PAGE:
DemDaily: Census Reshuffles Congress
April 28, 2021
The first numbers from the 2020 US Census report were released on Monday, including the apportionment population counts that determine the new breakdown of the 435 US House seats among the 50 states.
|As required by the United States Constitution, the US Census is the decennial (every ten years) count of persons dwelling in US residential structures. They include citizens, non-citizen legal residents, non-citizen long-term visitors and undocumented immigrants, as well as US military and federal employees serving overseas.|
Based on the counts, seven US House seats will shift among 13 states, drawing predominantly from the Midwest and northeast with a shift in the power of representation to the south and west.While the figures launch the redistricting process, whereby states and local governments redraw their congressional and legislative district boundaries, states cannot formulate their plans until a second "census block" level of data is released, anticipated by August 16th.
Why It Is Important
An accurate census count is important because it is the key to political and economic empowerment for every community across the United States.
The recorded census numbers are used to redraw or "redistrict" proportionate congressional districts, which affects the geographic and political makeup of Congress for the next ten years, including the number of seats and electoral college votes each state is allocated.
An accurate count is essential to not only ensuring fair representation, but in allocating roughly $1.5 trillion in federal funds for Medicare, Medicaid, education and other public services for local communities.
The coronavirus pandemic had already upended the normal timeframe for delivery of the decennial census data, which, by statute, was due by December 31st of 2020, but was extended finally to April 30, 2021.
COVID only further exacerbated actions already initiated by the Trump administration to weaponize the normally nonpartisan, data-driven process to the advantage of his party and his policies.
Most notable was the administration's attempt to intimidate undocumented immigrants in the count by trying to add a citizenship question on the 2020 Census, claiming it was needed to address suspected voter discrimination and to enforce voting rights.
Subsequent efforts by Trump to exclude "aliens who are not in a lawful immigration status" were blocked by federal courts as "an unlawful exercise of the authority." The US Supreme Court agreed.
Among the first orders signed by President Biden on his first day in office was to reverse the ills of the Trump administration, "Ensuring a Lawful and Accurate Enumeration and Apportionment Pursuant to the Decennial Census."While Biden's directive shut down the last vestiges of Trump's attempts to manipulate the census for political gain, the former administration's actions call into question the integrity of the collection process and are likely to prompt future lawsuits over the outcome.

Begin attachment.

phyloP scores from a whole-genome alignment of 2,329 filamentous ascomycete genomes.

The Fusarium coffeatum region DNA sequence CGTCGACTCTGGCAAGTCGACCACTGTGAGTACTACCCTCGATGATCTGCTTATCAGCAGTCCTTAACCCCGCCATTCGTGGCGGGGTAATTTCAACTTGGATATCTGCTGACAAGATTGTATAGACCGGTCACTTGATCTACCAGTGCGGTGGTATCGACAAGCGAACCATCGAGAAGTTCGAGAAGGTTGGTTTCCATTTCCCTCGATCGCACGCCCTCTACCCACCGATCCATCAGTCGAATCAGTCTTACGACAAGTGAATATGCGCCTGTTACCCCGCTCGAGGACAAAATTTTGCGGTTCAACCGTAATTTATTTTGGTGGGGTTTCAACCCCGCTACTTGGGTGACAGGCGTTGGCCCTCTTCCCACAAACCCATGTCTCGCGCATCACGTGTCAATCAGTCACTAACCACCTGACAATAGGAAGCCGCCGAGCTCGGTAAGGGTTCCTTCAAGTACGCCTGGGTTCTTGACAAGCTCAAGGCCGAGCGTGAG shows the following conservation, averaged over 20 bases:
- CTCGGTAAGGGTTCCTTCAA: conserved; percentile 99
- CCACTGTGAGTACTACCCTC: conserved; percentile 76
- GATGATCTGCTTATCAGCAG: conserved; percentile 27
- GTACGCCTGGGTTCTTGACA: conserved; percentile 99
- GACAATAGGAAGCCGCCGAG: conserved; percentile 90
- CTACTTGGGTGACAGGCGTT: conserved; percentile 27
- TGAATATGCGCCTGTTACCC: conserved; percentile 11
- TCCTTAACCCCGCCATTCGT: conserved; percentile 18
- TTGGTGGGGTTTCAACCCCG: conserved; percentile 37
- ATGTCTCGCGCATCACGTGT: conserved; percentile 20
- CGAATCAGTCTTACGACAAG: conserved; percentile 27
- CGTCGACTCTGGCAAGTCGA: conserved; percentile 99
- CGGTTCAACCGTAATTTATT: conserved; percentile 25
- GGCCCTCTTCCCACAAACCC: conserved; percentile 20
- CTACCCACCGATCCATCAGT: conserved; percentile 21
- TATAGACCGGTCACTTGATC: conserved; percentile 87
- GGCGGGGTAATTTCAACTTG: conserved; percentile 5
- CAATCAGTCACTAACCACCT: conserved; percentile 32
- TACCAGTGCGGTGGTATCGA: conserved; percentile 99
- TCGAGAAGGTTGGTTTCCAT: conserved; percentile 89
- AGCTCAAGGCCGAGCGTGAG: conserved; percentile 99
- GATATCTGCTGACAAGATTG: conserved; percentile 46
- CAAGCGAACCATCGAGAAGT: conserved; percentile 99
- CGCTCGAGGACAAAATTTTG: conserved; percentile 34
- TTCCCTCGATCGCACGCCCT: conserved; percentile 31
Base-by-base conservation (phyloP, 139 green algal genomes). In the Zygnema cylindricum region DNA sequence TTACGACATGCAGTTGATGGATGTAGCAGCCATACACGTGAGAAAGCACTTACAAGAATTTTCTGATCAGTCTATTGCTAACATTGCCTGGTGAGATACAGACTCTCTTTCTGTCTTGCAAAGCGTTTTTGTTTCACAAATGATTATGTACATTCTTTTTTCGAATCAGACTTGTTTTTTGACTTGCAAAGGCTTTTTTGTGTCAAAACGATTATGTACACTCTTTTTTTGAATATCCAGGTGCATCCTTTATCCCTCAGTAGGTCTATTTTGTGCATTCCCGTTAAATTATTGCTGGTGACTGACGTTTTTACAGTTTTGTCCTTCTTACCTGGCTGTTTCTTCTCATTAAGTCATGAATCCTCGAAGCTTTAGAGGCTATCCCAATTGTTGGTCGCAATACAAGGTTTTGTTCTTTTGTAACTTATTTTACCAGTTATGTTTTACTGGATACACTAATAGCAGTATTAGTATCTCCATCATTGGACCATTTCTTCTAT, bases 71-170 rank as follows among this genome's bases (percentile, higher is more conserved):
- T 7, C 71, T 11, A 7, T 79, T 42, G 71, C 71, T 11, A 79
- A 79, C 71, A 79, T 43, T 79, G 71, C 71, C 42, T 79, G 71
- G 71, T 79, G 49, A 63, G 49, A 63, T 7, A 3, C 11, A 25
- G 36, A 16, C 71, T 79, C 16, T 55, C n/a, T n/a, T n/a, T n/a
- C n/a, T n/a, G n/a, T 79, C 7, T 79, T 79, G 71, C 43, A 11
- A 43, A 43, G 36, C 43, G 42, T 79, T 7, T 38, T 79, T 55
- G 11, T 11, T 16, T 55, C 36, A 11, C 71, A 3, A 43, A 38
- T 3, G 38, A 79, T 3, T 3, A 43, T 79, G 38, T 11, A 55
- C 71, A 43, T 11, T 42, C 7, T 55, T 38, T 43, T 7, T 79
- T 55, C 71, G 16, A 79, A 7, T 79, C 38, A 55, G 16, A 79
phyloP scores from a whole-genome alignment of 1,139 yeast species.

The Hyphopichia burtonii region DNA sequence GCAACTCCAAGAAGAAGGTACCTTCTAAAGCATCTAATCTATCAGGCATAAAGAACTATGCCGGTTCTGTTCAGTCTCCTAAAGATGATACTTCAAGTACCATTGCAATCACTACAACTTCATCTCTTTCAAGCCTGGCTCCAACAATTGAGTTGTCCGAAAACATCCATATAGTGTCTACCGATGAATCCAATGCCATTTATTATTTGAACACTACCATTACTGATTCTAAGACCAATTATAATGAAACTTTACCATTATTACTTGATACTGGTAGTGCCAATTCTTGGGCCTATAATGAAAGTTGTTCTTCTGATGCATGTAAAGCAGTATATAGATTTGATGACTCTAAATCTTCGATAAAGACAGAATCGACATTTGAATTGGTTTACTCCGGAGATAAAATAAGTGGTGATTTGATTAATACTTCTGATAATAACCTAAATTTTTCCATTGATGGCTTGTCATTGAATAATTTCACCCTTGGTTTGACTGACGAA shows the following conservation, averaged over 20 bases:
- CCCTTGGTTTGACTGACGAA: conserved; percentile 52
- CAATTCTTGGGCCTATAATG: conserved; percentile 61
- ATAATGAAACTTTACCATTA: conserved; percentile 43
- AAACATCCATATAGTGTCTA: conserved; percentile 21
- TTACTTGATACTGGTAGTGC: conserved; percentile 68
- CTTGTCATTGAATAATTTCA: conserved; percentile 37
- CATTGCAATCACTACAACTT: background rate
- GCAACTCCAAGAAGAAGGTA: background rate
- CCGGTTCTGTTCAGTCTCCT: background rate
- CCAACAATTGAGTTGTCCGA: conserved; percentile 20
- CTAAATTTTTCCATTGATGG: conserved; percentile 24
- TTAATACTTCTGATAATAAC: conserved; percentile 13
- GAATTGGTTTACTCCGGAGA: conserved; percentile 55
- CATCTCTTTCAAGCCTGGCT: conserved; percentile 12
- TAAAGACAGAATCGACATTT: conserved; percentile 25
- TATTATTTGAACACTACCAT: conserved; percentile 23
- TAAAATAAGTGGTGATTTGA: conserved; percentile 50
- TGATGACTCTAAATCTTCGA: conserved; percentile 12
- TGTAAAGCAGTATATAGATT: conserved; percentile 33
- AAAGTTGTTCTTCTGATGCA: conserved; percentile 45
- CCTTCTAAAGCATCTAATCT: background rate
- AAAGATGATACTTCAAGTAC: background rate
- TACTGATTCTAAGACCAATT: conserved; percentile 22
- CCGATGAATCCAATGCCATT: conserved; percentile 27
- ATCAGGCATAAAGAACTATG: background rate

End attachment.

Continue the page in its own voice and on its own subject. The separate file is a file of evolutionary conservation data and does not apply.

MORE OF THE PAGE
Based on the Census numbers reported this week:
* One state will gain two seats: Texas
* Five states will gain one seat: Colorado, Florida, Montana, North Carolina and Oregon
* Seven states will lose one seat: California, Illinois, Michigan, New York, Ohio, Pennsylvania and West Virginia
California, Texas, Florida, and New York still maintain the largest number of representatives, while six states - Alaska, Delaware, North Dakota, South Dakota, Vermont, and Wyoming - still have only one representative each.
New York, which peaked at 45 members in the 1940s, lost one seat bringing its total to 26. Alternatively, Montana is regaining a second seat for the first time since 1990.
The delay in the redistricting process has had the ripple effect of leaving 2022 candidates and incumbents in limbo as to if or where they will be running less than a year before their primaries.
Two states, New Jersey and Virginia, will hold legislative races in 2021, with primaries scheduled for June 8, before the redistricting data will be available.New Jersey voters approved a constitutional amendment to leave the existing lines in place for 2021, but in Virginia, some candidates may find themselves voting on redrawn maps of their own districts just as they are making their final appeal to voters in November.
Each state has its own process and timeline for redistricting once the data is received, and classification of state systems vary across sources. In roughly 35 states the legislature plays the dominant role in congressional redistricting, while in others it is a commission, committee or hybrid of the legislature and a committee that draws the lines.
In 31 states the plan is subject to gubernatorial veto, which may be overridden by a super or simple majority vote in eight. In the states that comprise one congressional district each, redistricting is unnecessary.
Most are now scrambling to draw preliminary maps and garner public input as they prepare for the next data drop.
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Sources: Census Bureau, Brennan Center, NPR, Virginia Mercury, Ballotpedia, ABC